Experiments 1 and 4: Effects of Left Parietal ccPAS on Motor Behavior (n = 24)

For the Purdue pegboard test, the mean number of pins from subjects (n = 12) with left parietal ccPAS and from control subjects without ccPAS intervention at different time points are summarized in Table 1. A 2-factor repeated-measures ANOVA was applied with Time (baseline, P15, P60, P120, and P24H), ccPAS intervention (with or without ccPAS), and the interaction between Time and ccPAS intervention as the fixed effects. There was a significant effect of Time on performance (F = 14.91, P < 0.001) but not the ccPAS intervention (F = 1.30, P = 0.266) or Time × ccPAS interaction (F = 1.09, P = 0.368), suggesting no significant effects of parietal ccPAS on the motor behavior assessed by the Purdue pegboard.

Experiment 2: Effects of Parietal ccPAS on PPC–M1 Connectivity (n = 12)

In the left PPC–M1 paired-pulse experiment, the mean intensities for the left M1HAND and PPC were 53.3 ± 8.0% and 40.7 ± 5.8%, respectively, of the maximum stimulator output at baseline, 52.6 ± 7.3% and 40.5 ± 5.5% of at P15, and 52.4 ± 7.4% and 41 ± 5.7% of at P60. Repeated-measures ANOVA showed no significant difference in the stimulus intensity of M1HAND and PPC at baseline and after PPC–M1 ccPAS. There was also no significant difference in the amplitude of MEPs evoked by TS alone among the baseline, P15, and P60 (F = 2.53, P = 0.103).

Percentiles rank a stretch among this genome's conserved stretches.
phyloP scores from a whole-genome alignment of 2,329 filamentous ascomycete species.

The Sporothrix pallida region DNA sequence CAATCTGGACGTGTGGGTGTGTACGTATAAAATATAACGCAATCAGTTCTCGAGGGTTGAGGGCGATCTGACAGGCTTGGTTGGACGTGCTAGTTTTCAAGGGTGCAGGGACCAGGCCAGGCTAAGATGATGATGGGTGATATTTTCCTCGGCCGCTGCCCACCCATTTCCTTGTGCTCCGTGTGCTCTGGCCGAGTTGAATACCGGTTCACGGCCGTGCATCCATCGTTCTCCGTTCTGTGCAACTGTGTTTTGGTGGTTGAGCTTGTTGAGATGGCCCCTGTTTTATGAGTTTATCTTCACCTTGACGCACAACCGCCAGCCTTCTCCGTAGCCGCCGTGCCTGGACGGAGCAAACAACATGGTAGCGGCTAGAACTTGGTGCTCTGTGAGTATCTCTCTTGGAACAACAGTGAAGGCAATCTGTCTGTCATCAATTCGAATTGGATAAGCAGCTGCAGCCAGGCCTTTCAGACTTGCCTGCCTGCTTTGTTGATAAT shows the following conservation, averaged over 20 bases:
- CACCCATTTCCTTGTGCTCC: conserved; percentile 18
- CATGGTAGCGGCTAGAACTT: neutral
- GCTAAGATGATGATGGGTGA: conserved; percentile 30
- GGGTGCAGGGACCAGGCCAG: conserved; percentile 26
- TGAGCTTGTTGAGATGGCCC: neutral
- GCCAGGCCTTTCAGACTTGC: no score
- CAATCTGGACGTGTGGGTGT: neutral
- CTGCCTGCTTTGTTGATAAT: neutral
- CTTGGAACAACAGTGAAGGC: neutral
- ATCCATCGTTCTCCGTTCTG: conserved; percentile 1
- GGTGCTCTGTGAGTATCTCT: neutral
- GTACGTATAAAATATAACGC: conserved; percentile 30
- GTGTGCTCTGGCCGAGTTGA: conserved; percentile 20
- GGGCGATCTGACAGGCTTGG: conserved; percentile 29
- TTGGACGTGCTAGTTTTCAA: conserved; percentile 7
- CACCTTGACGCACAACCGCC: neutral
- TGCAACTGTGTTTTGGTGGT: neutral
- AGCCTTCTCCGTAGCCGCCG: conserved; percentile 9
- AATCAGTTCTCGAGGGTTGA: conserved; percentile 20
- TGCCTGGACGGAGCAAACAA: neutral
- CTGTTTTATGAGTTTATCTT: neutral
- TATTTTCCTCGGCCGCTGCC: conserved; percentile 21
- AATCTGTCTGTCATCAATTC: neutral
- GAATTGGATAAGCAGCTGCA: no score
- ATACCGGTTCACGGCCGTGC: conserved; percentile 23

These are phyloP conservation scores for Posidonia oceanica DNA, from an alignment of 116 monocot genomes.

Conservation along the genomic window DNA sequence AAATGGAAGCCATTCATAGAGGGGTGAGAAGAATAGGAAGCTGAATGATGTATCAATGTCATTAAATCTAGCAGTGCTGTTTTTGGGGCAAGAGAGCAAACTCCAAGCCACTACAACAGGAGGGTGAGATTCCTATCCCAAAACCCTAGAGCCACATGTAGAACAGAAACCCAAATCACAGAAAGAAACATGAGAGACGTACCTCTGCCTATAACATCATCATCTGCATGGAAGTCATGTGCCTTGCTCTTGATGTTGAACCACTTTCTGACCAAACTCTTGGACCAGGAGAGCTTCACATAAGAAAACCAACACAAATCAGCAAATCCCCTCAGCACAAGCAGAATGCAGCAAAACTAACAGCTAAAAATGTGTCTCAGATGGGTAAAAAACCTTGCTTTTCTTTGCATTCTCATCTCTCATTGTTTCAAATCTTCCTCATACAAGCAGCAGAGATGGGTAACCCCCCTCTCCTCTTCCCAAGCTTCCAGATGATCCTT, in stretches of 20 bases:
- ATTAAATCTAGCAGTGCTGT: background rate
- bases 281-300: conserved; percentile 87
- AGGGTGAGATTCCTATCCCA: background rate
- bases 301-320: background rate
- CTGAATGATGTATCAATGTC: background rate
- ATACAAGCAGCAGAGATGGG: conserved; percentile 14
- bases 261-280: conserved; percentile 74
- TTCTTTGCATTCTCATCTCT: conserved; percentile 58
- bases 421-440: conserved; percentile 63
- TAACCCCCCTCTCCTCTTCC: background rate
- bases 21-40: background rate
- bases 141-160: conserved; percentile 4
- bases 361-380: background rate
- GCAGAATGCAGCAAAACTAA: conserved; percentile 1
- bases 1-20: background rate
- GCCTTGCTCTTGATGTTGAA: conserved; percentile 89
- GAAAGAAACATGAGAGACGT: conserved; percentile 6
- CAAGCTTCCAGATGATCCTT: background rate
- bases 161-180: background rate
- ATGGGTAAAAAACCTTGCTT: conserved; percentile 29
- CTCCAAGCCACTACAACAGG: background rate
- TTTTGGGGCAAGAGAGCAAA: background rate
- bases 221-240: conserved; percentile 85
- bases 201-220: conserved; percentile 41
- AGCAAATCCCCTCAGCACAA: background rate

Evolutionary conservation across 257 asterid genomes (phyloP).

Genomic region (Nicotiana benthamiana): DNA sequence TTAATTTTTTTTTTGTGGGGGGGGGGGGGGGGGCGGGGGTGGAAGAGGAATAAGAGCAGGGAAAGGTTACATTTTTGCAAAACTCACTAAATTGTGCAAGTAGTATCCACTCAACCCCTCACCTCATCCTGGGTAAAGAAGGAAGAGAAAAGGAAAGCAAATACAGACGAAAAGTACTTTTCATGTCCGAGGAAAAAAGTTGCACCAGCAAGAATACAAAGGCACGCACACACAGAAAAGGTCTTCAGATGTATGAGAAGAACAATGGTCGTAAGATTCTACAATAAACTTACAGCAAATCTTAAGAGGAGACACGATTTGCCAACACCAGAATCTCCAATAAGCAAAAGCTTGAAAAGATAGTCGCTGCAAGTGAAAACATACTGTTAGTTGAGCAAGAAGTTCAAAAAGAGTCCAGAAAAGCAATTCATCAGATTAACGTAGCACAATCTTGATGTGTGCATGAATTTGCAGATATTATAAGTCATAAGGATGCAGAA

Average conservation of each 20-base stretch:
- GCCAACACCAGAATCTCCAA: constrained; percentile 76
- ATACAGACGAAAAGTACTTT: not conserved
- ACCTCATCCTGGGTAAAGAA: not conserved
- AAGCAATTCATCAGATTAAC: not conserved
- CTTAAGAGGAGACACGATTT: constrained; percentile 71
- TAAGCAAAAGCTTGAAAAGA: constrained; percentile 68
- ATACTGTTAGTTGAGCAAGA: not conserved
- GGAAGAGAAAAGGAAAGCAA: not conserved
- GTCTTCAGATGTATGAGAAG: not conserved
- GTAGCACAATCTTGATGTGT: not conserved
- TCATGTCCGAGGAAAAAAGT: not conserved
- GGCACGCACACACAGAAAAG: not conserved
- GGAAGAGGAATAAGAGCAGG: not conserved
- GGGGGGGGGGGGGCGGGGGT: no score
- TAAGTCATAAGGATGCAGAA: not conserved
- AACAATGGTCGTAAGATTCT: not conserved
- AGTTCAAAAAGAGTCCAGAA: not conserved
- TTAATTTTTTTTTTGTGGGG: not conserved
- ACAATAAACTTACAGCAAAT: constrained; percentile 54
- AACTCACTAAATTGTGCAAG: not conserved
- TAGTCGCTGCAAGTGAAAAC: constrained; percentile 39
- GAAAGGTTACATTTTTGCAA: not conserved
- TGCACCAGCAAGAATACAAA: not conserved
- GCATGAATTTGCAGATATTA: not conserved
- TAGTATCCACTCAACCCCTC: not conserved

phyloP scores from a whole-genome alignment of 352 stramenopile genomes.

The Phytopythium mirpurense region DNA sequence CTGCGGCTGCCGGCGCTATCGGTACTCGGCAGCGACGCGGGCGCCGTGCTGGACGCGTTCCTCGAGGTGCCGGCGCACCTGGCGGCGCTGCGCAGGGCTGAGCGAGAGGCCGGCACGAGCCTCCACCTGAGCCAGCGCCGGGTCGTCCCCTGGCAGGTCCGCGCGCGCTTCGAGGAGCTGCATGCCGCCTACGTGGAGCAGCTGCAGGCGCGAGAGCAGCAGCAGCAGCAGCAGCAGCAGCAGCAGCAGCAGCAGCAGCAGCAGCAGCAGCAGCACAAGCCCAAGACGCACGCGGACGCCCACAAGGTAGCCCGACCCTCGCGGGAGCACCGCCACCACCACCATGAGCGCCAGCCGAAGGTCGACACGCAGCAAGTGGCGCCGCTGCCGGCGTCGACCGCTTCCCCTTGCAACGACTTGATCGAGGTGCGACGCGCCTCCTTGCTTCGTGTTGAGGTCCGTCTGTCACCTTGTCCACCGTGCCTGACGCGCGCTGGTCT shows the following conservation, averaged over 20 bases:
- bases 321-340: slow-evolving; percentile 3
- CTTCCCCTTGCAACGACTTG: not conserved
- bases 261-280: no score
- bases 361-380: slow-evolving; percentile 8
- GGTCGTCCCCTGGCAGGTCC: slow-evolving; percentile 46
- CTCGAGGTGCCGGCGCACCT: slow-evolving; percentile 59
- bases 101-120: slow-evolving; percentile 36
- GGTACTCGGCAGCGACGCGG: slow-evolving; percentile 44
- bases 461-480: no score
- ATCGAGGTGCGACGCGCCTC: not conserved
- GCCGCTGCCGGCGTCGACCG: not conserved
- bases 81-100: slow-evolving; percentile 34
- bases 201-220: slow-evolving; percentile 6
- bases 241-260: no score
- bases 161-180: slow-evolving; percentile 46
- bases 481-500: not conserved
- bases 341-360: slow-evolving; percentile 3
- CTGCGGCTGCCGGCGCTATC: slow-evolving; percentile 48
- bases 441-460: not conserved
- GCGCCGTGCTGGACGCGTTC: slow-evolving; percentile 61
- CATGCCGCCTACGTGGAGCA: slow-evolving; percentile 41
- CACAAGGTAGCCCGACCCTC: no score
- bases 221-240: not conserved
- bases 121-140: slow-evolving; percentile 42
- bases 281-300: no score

Before analyzing PPC–M1 connectivity, the PPC–M1 paired-pulse data were normalized to the amplitude of the TS alone. Figure 4 shows the normalized MEPs of each ISI at different time points. To investigate the PPC–M1 interaction, repeated-measures ANOVA to test the effects of ISI (TS alone, 4, 6, and 8 ms) was performed for baseline, P15, and P60, respectively. The results revealed a significant effect of ISI (F = 3.01; P = 0.044) at baseline, but there was no effect of ISI at P15 (F = 1.35, P = 0.276) and P60 (F = 0.66, P = 0.584). The post hoc analysis showed that a significant potentiation of MEPs was obtained at baseline when the CS was given 8 ms prior to the TS (P = 0.01). To explore the changes in the PPC–M1 interaction induced by parietal ccPAS, 2-factor repeated-measures ANOVA with Time (baseline, P15, and P60) and ISI (TS alone, 4, 6, and 8 ms) showed a significant effect of Time (F = 4.34; P = 0.016), but not the ISI (F = 1.68, P = 0.191) or Time × ISI interaction (F = 1.13, P = 0.349). The post hoc analysis revealed the normalized MEPs produced from left PPC–M1 paired-pulse TMS at P60 were significantly different from those at baseline (P = 0.011). We further focused on the effects of parietal ccPAS on the potentiation induced with ISIs of 8 ms. Another repeated-measures ANOVA with Time (baseline, P15, and P60) and ISI (TS alone or 8 ms) was performed. The results revealed a significant effect of Time × ISI interaction (F = 3.94; P = 0.027). Further analysis showed a significant effect of parietal ccPAS on the PPC–M1 interaction with ISI of 8 ms at P60 compared with baseline (P = 0.019).